Most blackjack players have a love/hate relationship with the ace. They love it when they get an ace, but they hate it when the dealer shows the ace. Overall, the ace is our best friend and it’s important to know why.
First, let’s look at why we hate the ace; namely, when the dealer gets it as his upcard. When this happens, we are in big trouble because the dealer rarely breaks when he shows an ace. According to the table of dealer probabilities (Appendix 2 on the blackjack page at wizardofodds.com), the dealer will bust with an ace upcard only 16.9 percent of the time (this assumes he doesn’t have a blackjack). The rest of the time, he will make a 17 through 20 with almost precisely the same frequencies (18.9 percent for each total), and he’ll get a non-blackjack 21 hand 7.5 percent of the time.
These stats might be great for the dealer but grim for players. In fact, according to blackjack author Arnold Snyder ("The Big Book of Blackjack"), when the dealer shows an ace, the house edge over the basic strategy player in most blackjack games zooms to 36 percent, which results in players’ winding up with only $64 for every $100 wagered on average, when they play against the dealer’s ace.
So what’s a player supposed to do when he is staring at that dreaded dealer ace? He knows the dealer’s chances of busting are slim and, more than likely, he will make a pat hand. The best you can do is to play your hands in a way that will minimize your losses, which includes the following strategies:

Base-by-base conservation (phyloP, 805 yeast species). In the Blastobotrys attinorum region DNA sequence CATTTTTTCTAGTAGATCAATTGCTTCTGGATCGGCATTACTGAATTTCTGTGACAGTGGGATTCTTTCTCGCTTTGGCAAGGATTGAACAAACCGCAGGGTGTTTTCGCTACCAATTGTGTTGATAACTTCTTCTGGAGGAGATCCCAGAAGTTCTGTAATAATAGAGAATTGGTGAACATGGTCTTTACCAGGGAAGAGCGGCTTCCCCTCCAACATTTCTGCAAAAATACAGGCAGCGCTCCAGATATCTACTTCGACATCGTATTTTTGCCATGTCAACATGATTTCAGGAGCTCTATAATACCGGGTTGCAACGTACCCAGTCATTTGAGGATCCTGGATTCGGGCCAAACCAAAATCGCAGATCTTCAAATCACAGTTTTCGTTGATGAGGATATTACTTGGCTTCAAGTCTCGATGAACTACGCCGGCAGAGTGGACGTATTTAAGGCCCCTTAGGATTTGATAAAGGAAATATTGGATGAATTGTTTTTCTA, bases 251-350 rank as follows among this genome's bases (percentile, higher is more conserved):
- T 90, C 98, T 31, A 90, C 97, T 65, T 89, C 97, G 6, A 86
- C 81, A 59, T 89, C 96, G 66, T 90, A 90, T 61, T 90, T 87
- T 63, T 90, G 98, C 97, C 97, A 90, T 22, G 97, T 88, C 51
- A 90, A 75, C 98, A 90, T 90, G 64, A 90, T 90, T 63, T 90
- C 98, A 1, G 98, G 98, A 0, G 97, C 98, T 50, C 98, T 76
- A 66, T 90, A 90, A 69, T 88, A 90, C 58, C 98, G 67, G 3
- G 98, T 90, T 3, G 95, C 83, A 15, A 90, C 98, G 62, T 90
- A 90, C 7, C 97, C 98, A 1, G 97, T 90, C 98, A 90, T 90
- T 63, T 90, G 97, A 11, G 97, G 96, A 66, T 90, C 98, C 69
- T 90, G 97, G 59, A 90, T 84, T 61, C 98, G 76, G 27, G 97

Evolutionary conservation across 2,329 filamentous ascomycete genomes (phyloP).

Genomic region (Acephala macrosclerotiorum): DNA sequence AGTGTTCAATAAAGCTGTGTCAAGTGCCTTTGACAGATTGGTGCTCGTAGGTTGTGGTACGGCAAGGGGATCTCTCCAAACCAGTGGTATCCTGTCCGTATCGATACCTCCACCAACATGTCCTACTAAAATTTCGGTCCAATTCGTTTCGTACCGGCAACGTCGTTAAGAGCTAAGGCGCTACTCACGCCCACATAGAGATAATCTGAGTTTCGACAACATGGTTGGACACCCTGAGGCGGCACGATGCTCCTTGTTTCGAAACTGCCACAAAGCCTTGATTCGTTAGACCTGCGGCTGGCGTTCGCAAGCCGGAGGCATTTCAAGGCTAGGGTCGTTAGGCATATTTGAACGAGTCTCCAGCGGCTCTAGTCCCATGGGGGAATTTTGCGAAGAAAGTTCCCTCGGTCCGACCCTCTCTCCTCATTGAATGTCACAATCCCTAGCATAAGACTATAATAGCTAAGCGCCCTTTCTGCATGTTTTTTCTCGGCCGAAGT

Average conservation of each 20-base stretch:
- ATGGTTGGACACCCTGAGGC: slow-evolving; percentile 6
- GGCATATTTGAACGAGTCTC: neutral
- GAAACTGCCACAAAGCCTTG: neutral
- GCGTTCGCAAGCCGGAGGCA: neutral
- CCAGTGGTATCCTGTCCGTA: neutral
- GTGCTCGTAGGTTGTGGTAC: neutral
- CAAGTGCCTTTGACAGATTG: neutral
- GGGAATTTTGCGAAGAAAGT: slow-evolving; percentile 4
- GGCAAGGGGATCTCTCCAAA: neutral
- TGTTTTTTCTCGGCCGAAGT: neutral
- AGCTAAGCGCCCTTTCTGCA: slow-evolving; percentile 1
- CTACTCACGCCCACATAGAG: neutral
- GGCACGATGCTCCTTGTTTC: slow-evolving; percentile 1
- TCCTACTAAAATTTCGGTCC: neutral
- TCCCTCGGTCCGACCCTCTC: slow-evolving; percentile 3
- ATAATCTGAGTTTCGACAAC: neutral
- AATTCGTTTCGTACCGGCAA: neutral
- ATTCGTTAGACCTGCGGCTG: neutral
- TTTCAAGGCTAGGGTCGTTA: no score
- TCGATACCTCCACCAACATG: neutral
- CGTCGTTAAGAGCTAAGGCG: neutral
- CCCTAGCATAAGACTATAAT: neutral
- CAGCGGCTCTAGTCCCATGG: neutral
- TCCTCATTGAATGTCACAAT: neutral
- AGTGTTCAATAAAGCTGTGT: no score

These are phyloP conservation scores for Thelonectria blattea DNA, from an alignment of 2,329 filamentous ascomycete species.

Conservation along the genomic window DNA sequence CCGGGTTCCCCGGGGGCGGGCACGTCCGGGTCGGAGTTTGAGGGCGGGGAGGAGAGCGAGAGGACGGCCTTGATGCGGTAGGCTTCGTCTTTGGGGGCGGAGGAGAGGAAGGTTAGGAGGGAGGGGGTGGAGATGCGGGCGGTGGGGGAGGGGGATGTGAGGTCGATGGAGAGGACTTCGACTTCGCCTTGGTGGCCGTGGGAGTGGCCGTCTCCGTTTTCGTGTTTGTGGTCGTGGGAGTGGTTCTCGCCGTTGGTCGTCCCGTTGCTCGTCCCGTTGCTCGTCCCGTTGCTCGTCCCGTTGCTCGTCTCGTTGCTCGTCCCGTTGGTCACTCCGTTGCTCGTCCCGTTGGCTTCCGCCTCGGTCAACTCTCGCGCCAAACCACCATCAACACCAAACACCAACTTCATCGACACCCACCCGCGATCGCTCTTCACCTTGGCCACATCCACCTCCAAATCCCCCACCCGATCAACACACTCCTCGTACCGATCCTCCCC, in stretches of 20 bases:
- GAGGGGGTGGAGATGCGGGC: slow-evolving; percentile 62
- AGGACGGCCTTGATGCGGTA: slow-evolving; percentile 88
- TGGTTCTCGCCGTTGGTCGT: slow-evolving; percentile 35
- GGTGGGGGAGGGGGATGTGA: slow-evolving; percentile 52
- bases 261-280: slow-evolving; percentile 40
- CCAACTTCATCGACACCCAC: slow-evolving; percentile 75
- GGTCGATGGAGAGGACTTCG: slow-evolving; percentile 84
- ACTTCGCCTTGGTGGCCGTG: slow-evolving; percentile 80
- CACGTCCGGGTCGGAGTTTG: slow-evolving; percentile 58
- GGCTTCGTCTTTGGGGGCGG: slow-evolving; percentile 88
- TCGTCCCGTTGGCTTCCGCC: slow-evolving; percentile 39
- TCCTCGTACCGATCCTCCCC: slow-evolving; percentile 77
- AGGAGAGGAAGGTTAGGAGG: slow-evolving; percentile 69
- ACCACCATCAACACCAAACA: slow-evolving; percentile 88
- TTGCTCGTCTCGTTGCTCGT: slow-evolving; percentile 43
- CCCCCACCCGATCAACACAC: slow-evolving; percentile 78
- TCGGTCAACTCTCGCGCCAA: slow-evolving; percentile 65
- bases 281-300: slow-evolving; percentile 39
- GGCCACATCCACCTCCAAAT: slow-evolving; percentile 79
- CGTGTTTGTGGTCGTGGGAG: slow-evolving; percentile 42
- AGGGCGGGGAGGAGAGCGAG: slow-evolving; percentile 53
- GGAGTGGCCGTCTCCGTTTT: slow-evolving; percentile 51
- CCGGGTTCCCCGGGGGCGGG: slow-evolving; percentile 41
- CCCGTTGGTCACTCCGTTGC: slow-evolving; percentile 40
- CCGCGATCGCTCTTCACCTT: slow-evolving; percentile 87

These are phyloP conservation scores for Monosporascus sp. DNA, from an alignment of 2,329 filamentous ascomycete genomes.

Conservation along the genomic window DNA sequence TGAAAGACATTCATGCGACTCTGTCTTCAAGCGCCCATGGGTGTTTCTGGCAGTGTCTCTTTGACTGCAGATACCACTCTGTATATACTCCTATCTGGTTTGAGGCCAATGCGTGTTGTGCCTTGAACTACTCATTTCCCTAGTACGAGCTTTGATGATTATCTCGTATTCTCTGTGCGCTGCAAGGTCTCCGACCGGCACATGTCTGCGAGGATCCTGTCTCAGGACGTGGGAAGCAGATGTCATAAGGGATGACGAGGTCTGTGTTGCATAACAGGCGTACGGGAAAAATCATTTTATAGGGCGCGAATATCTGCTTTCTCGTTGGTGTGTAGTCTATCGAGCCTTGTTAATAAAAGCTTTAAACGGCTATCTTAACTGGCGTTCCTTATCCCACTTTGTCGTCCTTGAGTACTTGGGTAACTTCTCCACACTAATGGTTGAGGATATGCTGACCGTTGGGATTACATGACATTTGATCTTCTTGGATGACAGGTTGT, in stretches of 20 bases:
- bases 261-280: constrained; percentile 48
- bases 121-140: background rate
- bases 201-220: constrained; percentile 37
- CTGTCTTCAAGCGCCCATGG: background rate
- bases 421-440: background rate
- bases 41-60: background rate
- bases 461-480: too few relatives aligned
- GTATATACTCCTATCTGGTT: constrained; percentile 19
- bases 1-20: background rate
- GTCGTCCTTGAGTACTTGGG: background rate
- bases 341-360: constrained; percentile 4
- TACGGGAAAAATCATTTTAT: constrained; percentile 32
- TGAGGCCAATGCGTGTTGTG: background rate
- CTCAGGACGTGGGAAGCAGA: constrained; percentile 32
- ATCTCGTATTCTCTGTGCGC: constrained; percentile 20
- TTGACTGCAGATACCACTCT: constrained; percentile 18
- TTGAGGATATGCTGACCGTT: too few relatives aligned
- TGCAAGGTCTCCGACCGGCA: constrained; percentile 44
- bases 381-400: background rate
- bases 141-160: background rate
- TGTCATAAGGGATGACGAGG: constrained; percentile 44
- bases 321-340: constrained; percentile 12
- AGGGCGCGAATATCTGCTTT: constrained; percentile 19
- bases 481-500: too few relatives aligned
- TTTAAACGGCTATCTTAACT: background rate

1. If the rules allow surrender, gladly give up half your bet if you have a hard 16 (you’ll save money compared to using any other strategy). Note: If the rules specify the dealer must hit soft 17 (i.e., h17), then also surrender hard 15.
2. Never, ever stand on a stiff (that’s a hand that could bust with one draw card). Always draw until you either get a pat hand or bust trying.
3. Don’t double down except if you have a two-card 11 in a single- or double-deck game, or in a six- and eight-deck game if the rules are h17.
4. Don’t stand with a soft 13-18 (always hit against the ace, with the goal to get to either a hard 17 to 21 or a soft 19 to 21).
5. Don’t split any pairs except aces and 8s (yes, you’ll lose less in the long run playing two single Aces or 8s against a dealer’s ace vs. playing them as pairs).
Note: If you want to be sure you always make the right play when you play blackjack, bring along a strategy card and refer to it when in doubt. They are casino legal.
Henry Tamburin is the editor of the Blackjack Insider newsletter For a free copy of his Casino Gambling Catalog call toll free 1-888-353-3234, or visit the web store at smartgaming.com.
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